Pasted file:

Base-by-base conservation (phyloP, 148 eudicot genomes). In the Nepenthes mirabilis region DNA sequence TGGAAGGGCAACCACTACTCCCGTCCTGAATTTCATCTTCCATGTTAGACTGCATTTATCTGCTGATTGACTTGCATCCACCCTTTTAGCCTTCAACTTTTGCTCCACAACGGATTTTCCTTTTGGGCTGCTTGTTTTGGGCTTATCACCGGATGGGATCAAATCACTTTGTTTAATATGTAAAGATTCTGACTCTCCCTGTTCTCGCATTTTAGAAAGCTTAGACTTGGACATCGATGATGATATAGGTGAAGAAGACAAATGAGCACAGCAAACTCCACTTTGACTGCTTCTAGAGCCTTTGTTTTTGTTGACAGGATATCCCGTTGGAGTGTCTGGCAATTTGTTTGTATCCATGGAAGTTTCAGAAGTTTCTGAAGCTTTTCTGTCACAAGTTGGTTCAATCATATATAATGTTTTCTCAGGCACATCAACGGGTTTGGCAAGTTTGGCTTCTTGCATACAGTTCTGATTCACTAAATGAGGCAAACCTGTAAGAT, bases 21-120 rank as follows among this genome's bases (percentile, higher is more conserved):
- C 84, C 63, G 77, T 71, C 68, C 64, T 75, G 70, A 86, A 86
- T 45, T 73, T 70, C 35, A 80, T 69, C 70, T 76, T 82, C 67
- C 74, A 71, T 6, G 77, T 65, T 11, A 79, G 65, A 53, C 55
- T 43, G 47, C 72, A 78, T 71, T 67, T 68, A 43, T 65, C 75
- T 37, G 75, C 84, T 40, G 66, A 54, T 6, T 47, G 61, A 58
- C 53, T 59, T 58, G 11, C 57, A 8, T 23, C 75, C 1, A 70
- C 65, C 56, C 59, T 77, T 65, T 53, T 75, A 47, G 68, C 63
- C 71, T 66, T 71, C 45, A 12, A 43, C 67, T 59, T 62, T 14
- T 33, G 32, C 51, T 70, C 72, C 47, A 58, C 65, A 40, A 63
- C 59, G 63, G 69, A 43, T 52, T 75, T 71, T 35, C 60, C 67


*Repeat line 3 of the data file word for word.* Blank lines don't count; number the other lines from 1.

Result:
- T 45, T 73, T 70, C 35, A 80, T 69, C 70, T 76, T 82, C 67